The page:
One in ten small businesses admit they have been caught off guard over the festive season, with 15 per cent admitting that bad financial planning has put the vital fifth of their annual profit earned during the season at risk. Many are blaming Brexit for their uncertainty, with a concerned 25 per cent even failing to employ their usual additional staff to cope with their busiest time.
LDF conducted a study of 500 small business owners that indicates the dangers of not being prepared for the festive season. They estimated a potential risk for the UK economy of over £342 billion of seasonal income due to lack of festive foresight. With 19 per cent of small businesses income being generated in the festive season, this has obvious impact on January and the year ahead.
Despite many savvy small businesses cashing in on the most lucrative time of year, nearly one in five admit they don’t forward plan for Christmas at all (18 per cent). In fact, most business owners start working on the key sales period as late as September (15 per cent), just two months away from Black Friday and the start of the Christmas period.
Businesses not planning for Christmas
It’s been a strange year for the economy, and this is reflected in the results, with one in ten business owners admitting they have treated Christmas differently this year due to Brexit, even though the results of the referendum have yet to impact consumer confidence. As a result, one quarter (25 per cent) made the decision to take on less staff, and one in ten has taken less funding than previous years (13 per cent).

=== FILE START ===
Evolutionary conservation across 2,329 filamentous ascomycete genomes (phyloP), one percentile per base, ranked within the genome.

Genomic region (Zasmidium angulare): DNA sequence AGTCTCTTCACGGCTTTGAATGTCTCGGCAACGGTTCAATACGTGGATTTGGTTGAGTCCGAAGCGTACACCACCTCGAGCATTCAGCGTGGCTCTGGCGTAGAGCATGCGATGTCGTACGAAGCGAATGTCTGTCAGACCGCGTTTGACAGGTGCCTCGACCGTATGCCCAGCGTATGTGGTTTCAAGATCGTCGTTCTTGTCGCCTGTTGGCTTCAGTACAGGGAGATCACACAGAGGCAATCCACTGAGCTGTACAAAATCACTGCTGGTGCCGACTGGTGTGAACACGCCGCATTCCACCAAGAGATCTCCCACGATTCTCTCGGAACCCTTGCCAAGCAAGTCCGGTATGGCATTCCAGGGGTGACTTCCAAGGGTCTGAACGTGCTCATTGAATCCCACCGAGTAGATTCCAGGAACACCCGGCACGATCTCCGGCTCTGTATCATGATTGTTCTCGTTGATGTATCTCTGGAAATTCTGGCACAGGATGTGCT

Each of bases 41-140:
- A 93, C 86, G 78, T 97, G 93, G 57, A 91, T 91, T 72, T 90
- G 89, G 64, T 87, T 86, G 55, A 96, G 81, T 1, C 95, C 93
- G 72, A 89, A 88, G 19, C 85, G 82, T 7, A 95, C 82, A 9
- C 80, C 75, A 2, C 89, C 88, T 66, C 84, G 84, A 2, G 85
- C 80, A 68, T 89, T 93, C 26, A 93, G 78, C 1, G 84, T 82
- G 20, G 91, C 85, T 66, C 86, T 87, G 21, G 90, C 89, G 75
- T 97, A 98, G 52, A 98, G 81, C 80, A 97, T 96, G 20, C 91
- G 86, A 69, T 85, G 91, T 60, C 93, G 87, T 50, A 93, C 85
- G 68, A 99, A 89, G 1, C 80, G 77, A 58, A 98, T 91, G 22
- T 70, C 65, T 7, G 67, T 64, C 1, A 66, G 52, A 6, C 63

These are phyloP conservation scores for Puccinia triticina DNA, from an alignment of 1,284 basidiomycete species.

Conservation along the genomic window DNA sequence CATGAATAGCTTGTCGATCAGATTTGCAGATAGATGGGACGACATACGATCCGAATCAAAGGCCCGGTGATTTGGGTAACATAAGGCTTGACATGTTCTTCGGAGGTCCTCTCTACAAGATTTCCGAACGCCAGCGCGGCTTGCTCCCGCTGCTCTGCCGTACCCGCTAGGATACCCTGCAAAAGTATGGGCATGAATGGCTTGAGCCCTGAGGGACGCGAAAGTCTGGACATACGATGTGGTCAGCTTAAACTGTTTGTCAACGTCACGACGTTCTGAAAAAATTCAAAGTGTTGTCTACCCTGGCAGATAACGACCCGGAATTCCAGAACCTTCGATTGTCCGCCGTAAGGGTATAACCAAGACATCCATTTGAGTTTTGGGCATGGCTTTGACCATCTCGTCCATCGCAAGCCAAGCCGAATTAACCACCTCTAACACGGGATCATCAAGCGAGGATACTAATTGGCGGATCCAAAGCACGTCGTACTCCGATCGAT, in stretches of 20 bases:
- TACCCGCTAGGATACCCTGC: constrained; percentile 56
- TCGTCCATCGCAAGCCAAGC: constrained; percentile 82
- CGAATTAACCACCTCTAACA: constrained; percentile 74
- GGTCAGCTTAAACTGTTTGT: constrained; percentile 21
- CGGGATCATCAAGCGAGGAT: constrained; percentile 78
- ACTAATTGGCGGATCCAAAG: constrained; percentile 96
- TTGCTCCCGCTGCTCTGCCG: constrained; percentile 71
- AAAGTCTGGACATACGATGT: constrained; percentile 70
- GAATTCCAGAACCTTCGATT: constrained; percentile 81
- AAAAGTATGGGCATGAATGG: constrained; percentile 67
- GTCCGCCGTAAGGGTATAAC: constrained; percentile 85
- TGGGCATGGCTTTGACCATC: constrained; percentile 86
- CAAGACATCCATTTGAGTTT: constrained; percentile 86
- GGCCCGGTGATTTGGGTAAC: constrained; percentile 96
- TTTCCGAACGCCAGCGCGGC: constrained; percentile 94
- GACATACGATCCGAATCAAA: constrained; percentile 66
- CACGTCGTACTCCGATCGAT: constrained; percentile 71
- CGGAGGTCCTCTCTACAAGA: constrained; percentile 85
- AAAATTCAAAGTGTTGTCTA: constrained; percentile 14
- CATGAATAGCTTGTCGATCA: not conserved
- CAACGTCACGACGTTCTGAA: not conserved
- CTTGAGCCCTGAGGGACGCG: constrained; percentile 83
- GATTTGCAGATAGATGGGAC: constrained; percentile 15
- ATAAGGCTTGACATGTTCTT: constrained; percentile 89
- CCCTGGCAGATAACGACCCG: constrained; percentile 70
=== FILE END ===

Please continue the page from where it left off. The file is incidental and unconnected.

The research found that 15 per cent of small business owners have actually experienced a negative impact on their business at Christmas time, causing a January ‘drought’, with one in five using their personal savings to get through the first month of the year (21 per cent).
At the top of the list of costs is resource to get through the key season: high staffing costs (23 per cent) with taking on more employees and Christmas temps, or giving more hours to current staff. Fun comes at a price too, with the Christmas party estimated to collectively cost UK businesses up to £1 billion, a significant figure which may often be overlooked during the festivities.
Overestimating consumer and supplier demand and having too much stock also proves an issue for small businesses (23 per cent) meaning they could ‘undersell’ their product in January. And this January has added blues as one in ten small businesses cite the current economic uncertainty as their biggest concern going into 2017 along with the US presidential election’s effect on trade (10 per cent).
For three quarters of small businesses (75 per cent), however, the outcome is much more positive , as they cash in on the £12 billion that the British Retail Consortium expects Christmas will contribute to the economy this year.
For the 55 per cent of small businesses that do it well and don’t have a January dry spell, over half use their festive profits to reinvest and grow their business (53 per cent), and one in will use this to cover the looming January tax bill (15 per cent). A generous one in ten small business owners (10 per cent) use their Christmas profit for staff bonuses and just one in ten (12 per cent) bank it as a personal profit.
Commenting on the research, managing director of LDF, Peter Alderson says, ‘This is a critical time of year for small businesses, especially those who operate seasonally as this can make or break how they approach the New Year.
‘Our research found that business owners are starting their Christmas preparation and planning far too late in the year, and actually with more insight and financial investment they could maximise the festive season a lot more than they realise.’